Posted by: bridget | 20 September 2006

Georgia Voting Rights

A state superiour court judge in Georgia has overturned a law that requires voters to show identification at the polls. Judge Bedford reasoned that, “No where in the Constitution is the legislature authorized to deny a registered voter the right to vote on any other ground, including a possession of a photo ID.”

Perhaps Judge Bedford should take a look at the Constitution in which he finds rights to vote as dead people. Nothing in it even reqiures states to hold elections, let alone dictates how the state must run such elections. It is a bedrock principle of civilisation that the government must conduct its affairs in an orderly manner; preventing voter fraud, so that we need not be reduced to voting via a show of hands, certainly qualifies.

It was only the Voting Rights Act of 1965, recently reauthorized (most likely unconstitutionally, as states are free to conduct their elections as they wish, absent extreme circumstances), that allowed any sort of federal intrusion into the state’s voting processes, which had been the sole province of the states for nearly two hundred years prior.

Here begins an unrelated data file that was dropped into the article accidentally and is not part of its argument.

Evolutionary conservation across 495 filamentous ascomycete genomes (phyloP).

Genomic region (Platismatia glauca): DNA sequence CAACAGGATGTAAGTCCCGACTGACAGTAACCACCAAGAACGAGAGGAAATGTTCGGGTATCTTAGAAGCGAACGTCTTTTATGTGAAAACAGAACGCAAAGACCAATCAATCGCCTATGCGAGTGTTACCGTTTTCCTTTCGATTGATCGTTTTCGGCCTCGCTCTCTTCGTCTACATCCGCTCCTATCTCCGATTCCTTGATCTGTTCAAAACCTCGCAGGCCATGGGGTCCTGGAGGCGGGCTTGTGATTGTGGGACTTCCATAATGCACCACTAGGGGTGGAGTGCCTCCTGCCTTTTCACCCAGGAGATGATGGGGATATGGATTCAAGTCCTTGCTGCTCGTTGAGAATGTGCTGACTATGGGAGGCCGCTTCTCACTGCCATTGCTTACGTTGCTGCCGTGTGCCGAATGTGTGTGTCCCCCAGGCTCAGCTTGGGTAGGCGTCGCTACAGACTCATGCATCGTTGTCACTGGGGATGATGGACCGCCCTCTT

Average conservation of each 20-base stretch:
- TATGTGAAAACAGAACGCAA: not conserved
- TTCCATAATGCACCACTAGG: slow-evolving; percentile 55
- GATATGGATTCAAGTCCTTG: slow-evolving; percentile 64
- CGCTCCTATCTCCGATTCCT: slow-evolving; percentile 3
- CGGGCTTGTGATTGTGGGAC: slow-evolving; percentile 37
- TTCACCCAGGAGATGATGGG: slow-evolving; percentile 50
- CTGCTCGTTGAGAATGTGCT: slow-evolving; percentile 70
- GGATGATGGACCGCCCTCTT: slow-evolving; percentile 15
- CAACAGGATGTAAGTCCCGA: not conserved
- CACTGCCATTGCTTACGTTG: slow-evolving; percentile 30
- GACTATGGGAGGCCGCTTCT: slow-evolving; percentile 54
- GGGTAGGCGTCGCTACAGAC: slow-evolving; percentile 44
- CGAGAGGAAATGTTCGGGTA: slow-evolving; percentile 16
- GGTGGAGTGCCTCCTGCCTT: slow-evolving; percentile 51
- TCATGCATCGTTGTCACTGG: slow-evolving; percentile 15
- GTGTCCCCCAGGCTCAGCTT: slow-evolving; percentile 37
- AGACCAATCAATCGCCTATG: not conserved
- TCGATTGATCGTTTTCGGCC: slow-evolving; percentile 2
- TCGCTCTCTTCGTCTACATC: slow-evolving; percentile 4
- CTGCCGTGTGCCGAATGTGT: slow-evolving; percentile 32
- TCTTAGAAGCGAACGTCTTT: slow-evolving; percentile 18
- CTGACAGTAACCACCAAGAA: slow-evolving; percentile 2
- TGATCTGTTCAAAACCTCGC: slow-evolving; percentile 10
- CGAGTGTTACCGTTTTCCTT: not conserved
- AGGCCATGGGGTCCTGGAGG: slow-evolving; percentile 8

Twenty-four US states (barely the minority) have requirements that voters show some form of identification. Today, the House will consider if all voters should be required to show proof of citizenship.

Is Judge Bedford saying that the Fourteenth Amendment prohibits a state from ensuring fairness and truth in its electoral process? Every restriction on government power has exceptions; the Supreme Court is willing to recognize that “Congress shall make no law…” allows Congress to make laws which are narrowly tailored to meet a compelling state interest. Here, there is no violation of “equal protection of the laws;” citizens are still allowed to vote, and all must pass the same (low) hurdle to vote – i.e. proving who they are.

By this logic, is it now inappropriate for a state to require that school children provide records of immunizations and some proof of age (many states have minimum and maximum ages between which children may be in public school), because such documentation burdens the fundamental right to an education?


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